Ash dieback spreads to Minehead woodland

Ash dieback has been found for the first time in established woodland in Somerset, Defra has confirmed.

Two earlier cases have been recorded affecting newly planted trees in the county - the first of which was near Nether Stowey in November 2012.

But now another affected area of woodland has been identified near Minehead. It is the first time the disease has been found in mature trees.

The disease has now spread to 564 sites across 15 counties in England.

Defra said officials were "not surprised" to discover ash dieback in Somerset as it had already been confirmed in neighbouring counties, such as Dorset.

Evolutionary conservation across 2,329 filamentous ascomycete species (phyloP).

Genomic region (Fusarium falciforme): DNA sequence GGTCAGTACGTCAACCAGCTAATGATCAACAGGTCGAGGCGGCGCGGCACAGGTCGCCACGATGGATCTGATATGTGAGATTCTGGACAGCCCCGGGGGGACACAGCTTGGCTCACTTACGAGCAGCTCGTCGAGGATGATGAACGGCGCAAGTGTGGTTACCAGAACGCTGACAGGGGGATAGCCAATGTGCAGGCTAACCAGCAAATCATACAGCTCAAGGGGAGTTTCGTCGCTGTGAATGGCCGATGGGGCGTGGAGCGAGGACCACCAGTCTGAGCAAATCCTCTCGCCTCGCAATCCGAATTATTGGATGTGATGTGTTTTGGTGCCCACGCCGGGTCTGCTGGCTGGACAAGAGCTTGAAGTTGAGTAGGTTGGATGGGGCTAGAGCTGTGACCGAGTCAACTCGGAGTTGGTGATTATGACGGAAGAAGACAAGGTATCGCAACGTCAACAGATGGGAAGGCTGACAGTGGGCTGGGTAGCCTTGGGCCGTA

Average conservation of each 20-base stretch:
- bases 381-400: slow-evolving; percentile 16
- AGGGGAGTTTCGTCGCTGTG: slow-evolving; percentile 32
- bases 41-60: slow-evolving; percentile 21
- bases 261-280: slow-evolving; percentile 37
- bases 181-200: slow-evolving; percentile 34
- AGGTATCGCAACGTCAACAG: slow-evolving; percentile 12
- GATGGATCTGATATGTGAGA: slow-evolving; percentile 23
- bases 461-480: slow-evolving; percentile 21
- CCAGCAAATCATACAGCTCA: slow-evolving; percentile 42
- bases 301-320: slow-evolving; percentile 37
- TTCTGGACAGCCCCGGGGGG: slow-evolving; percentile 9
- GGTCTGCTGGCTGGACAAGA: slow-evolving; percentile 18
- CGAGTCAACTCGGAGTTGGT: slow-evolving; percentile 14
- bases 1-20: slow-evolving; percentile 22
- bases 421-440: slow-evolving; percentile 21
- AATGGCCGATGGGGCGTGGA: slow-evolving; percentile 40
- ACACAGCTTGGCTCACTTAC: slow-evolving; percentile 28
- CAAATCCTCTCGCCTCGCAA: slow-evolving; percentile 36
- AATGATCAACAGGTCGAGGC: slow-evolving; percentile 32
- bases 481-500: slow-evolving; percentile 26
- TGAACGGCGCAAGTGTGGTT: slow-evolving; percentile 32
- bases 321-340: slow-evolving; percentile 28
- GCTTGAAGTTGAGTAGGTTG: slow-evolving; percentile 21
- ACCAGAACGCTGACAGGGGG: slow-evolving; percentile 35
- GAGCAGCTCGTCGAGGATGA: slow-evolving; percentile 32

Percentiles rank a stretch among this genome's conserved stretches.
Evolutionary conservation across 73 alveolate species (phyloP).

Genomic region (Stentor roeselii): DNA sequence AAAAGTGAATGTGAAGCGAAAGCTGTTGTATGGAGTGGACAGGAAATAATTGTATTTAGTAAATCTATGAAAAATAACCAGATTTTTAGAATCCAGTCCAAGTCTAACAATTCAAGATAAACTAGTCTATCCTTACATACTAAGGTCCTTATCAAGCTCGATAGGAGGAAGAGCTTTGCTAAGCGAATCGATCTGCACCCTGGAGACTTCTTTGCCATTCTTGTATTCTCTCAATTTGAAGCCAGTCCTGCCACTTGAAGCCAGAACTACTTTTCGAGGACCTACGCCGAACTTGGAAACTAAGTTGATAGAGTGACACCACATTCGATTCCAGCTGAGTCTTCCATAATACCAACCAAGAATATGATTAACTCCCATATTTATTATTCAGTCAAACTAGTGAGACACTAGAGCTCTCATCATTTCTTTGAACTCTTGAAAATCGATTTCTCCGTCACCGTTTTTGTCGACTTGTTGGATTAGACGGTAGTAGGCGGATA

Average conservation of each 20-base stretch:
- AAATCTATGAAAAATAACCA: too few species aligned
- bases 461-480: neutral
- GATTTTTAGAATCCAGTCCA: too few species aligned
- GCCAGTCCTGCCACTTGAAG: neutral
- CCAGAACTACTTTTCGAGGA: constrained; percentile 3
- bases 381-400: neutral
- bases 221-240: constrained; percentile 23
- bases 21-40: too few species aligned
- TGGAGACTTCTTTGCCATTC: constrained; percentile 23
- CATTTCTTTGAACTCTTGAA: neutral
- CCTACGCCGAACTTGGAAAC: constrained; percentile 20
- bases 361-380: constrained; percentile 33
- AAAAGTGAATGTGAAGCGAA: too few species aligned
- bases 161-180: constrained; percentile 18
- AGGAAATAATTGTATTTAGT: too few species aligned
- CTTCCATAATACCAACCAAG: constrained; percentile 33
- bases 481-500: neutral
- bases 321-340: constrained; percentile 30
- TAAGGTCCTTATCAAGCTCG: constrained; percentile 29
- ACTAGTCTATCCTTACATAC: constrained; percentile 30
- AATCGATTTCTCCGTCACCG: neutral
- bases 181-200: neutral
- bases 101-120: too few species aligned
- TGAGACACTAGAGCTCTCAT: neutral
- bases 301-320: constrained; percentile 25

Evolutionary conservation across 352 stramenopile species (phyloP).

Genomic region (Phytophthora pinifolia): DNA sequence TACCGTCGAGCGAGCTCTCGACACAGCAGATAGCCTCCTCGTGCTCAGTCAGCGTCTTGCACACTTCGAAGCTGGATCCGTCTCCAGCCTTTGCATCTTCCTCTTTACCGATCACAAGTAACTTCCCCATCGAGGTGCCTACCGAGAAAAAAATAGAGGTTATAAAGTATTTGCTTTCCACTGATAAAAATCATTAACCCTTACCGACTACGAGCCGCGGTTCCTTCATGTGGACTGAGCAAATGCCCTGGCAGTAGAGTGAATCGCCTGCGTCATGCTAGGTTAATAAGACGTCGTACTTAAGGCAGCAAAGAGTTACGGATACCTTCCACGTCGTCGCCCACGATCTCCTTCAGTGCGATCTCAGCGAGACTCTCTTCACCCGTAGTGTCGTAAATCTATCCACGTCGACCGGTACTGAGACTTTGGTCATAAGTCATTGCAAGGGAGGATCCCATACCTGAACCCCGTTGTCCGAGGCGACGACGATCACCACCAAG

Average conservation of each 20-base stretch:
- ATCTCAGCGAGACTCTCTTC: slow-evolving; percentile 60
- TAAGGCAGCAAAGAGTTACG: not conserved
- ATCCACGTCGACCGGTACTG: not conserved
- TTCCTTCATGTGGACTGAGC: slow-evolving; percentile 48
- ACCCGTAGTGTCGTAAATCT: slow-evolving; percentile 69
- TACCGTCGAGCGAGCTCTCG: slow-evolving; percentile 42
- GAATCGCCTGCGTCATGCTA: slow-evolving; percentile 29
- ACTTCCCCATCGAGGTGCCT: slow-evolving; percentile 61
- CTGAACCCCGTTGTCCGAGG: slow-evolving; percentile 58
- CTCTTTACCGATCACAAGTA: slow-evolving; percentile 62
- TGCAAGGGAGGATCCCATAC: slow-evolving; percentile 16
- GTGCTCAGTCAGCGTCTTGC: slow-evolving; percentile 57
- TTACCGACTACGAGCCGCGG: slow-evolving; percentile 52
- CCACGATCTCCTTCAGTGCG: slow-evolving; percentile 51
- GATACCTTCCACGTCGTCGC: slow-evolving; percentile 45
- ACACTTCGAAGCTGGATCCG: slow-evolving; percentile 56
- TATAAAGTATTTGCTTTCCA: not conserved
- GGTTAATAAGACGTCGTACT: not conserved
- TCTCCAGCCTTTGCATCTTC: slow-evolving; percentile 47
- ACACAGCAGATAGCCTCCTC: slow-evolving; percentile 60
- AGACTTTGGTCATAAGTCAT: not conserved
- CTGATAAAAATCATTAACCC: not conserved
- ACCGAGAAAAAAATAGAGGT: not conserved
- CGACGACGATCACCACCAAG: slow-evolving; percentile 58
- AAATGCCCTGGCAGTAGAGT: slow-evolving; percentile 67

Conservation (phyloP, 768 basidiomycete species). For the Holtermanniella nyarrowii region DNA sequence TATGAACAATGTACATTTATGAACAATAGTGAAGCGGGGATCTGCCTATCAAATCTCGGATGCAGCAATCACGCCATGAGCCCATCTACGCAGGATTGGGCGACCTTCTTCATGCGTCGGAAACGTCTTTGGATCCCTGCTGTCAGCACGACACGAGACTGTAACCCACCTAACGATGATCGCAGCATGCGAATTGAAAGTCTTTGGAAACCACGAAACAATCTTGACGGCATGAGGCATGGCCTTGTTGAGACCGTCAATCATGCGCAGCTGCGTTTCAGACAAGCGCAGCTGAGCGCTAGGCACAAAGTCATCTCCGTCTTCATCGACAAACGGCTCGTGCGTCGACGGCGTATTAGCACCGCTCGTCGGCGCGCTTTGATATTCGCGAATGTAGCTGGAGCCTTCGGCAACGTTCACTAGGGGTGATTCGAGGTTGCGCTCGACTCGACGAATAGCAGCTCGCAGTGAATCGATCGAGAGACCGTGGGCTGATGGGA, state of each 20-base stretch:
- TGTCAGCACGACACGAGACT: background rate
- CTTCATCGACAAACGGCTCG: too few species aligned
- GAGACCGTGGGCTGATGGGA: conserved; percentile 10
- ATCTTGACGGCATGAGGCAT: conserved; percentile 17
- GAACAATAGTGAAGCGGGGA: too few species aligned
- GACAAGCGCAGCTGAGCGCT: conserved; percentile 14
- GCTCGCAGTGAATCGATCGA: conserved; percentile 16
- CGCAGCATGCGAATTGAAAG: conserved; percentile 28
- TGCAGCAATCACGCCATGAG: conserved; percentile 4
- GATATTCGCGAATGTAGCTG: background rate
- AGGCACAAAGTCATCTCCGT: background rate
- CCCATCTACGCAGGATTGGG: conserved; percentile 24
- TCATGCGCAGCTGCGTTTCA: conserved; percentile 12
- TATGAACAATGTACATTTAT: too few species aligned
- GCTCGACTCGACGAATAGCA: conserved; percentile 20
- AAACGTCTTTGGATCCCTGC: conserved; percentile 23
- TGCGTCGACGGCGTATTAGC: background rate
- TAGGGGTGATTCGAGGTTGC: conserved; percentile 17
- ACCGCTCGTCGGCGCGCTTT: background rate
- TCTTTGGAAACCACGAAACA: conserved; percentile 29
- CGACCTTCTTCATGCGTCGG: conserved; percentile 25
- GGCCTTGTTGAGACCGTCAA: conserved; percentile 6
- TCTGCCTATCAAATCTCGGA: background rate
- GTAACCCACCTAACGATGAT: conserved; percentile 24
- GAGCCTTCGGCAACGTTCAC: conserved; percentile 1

Head of sustainable forest management at the Forestry Commission, Andrew Smith, said: "Across most counties in England we have found cases of recently planted trees with infection.

"The next step in progression is when we find the disease starting to circulate in the wider environment.

"So what's happened on a small scale in this woodland near Minehead is that the disease is now no longer confined to the patch of trees that were planted a few years ago."

Experts have said the disease poses a danger to the UK's population of 80 million ash trees.

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